Mutagenic complications can cause disease in both present as well as future generations. The disorders are caused by exogenous and endogenous agents that damage DNA beyond the normal repair mechanism. Rapid industrialization and the population explosion have contributed immensely to changes in the environment, leading to unavoidable exposure to mutagens in our daily life.
The alteration of DNA leading to a heritable change in the nucleotide sequence is called mutation. The agents that cause these alterations are referred to as mutagens and are derived from sources of endogenous and exogenous origin . Some of the important endogenous reactions that cause the production of mutagens include oxidation, methylation, deamination, and depurination. Although the body has mechanisms to repair damaged DNA, oxidative damages are not perfectly repaired, leading to mutations .
The mutagens derived from exogenous sources include food products, environmental pollutants, drugs, pesticides, viruses, and irradiation . The human diet is known to contain a great variety of natural mutagens and carcinogens. Some of the important food mutagens identified are pyrrolizidine alkaloids, polycyclic aromatics, aflatoxins, nitrosamines, and heterocyclic amines .
Mutations can be classified as genomic, point and chromosomal. Genomic mutations refer to changes in the number of chromosomes, such as loss or gain of a single chromosome. Point mutation means changes in the nucleotide sequence in one or a few codons and includes base substitution (one base is substituted by another), deletion or addition of one or more bases from one or more codons . If additions or deletions change the reading frame of the DNA then they are known as frameshift mutations. Chromosomal mutations are identified as morphological alterations in the gross structure of chromosomes and are analysed by microscopic examination of cells at metaphase .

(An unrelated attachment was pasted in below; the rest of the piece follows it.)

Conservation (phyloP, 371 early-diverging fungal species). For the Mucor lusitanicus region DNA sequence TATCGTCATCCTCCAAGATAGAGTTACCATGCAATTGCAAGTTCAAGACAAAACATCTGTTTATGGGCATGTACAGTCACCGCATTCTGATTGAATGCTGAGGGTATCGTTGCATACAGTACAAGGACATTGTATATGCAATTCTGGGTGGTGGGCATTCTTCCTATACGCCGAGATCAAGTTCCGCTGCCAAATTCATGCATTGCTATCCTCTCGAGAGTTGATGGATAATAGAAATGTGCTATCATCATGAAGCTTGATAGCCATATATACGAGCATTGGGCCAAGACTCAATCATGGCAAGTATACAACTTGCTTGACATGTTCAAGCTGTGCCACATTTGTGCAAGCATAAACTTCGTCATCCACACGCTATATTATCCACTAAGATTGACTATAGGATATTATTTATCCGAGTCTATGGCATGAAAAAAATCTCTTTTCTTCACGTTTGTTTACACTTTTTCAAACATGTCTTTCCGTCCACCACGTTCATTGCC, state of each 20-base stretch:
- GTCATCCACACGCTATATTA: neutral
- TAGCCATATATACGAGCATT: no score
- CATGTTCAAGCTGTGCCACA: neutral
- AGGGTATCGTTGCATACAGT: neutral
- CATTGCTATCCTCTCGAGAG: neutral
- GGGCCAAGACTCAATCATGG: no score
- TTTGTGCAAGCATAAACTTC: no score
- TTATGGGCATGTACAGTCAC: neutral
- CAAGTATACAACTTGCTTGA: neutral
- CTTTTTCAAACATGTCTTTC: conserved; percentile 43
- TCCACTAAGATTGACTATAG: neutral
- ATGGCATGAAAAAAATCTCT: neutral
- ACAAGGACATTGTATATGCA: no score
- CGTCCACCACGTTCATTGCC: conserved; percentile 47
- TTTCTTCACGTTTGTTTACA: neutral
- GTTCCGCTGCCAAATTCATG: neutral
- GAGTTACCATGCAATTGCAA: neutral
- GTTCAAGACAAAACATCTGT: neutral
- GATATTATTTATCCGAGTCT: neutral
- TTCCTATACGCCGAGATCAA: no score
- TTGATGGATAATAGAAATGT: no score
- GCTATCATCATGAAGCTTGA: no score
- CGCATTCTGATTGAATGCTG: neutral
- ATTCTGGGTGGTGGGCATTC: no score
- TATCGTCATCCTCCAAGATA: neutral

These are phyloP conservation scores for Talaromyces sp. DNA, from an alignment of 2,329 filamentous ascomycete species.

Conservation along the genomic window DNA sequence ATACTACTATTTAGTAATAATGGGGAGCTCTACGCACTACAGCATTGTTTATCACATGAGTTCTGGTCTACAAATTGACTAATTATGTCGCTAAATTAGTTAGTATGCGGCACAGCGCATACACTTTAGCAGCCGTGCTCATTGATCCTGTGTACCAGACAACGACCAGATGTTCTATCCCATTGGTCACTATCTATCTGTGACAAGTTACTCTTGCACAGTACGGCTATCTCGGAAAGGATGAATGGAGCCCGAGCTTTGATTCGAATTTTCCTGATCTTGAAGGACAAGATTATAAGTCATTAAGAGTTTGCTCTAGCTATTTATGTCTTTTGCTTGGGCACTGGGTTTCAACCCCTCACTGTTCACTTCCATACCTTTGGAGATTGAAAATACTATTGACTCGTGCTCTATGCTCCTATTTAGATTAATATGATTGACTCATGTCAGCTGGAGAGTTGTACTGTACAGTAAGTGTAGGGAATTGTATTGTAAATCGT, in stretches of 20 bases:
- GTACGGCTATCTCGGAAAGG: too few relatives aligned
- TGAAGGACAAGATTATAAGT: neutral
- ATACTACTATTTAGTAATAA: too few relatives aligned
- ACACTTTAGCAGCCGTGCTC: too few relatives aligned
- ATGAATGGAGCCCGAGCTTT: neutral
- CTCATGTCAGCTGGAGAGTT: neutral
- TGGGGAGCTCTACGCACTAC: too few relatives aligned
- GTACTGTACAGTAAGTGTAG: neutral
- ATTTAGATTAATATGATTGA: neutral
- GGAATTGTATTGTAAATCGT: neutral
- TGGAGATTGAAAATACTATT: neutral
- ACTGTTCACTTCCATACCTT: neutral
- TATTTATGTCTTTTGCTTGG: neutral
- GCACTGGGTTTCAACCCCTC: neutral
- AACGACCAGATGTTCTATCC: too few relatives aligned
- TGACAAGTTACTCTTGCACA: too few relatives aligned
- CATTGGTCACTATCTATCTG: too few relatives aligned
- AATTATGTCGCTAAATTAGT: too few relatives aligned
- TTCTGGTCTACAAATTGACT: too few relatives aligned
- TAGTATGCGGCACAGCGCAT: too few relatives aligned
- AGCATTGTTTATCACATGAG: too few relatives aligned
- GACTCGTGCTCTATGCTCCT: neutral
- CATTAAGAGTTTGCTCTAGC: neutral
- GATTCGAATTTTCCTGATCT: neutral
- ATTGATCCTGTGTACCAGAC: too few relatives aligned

The end-results of mutation can be observed in both germ cells and somatic cells. If germ cells are mutated, then the disorders are related to point and chromosomal mutations. Germ cell mutations are reported to cause genetic disorders such as Klinefelter’s syndrome, Down ’s syndrome, Edward’s syndrome . On the other hand, somatic mutation is known to be the major cause of carcinogenesis. In addition, somatic mutation can also cause diabetes, neurological disorders, heart ailments, and aging . Further, lifestyle parameters such as cigarette smoking, alcohol intake and inadequate physical activity have been reported to amplify the deleterious effects of mutation .
Excessive oxidative stress diminishes the antioxidant level in the body by exhausting or reducing their synthesis in the host cell. The antioxidant status in the body is maintained by macromolecules through enzymatic and non-enzymatic reactions. The antioxidant enzymes are superoxide dismutase (SOD), catalase (CAT), glutathione peroxidase (GPx), while the non-enzymatic action is performed by reduced glutathione, vitamin C, vitamin E, flavonoids, carotenoids, thiol antioxidants, etc. .
According to the literature, SOD is a family of enzymes containing metallic ions and they convert O 2•− to H 2O 2 . The enzyme can be found practically in all aerobic life-forms and can be classified into four families; Cu-SOD, Cu-Zn-SOD, Mn-SOD, and Fe-SOD. The Cu-Zn-SOD enzyme is the human form of SOD . O 2•− is the only known substrate for SOD and the enzyme reacts by taking its electron. The enzyme is produced in response to oxidative stress. SOD can be identified in a huge number of tissues and organisms and is found to defend cells from harmful effects caused by O 2•− . SOD catalyzes the conversion of O 2•− to H 2O 2 in biological systems, and the enzyme works in combination with H 2O 2-removing enzymes, such as CAT and GPx .
CAT, another abundant enzyme, catalyses the breakdown of hydrogen peroxide into water and oxygen. CAT, a heme-containing proteins is localized primarily in mitochondria and in sub-cellular respiratory organelles. One of the first lines of defence against oxidative stress is the GPx enzyme, and it requires glutathione as a cofactor. GPx is found to catalyse the oxidation of GSH to GSSH at the cost of H 2O 2. GPx is also reported to contend with CAT for H 2O 2 as a substrate and is the chief defence against small levels of oxidative stress. Chemically, glutathione is a tripeptide and is considered as the major thiol antioxidant. It is one of the components of the intracellular non-enzymatic antioxidant system. GSH is abundant in the cytosol, nuclei and mitochondria and is the key water-soluble antioxidant in these cellular compartments .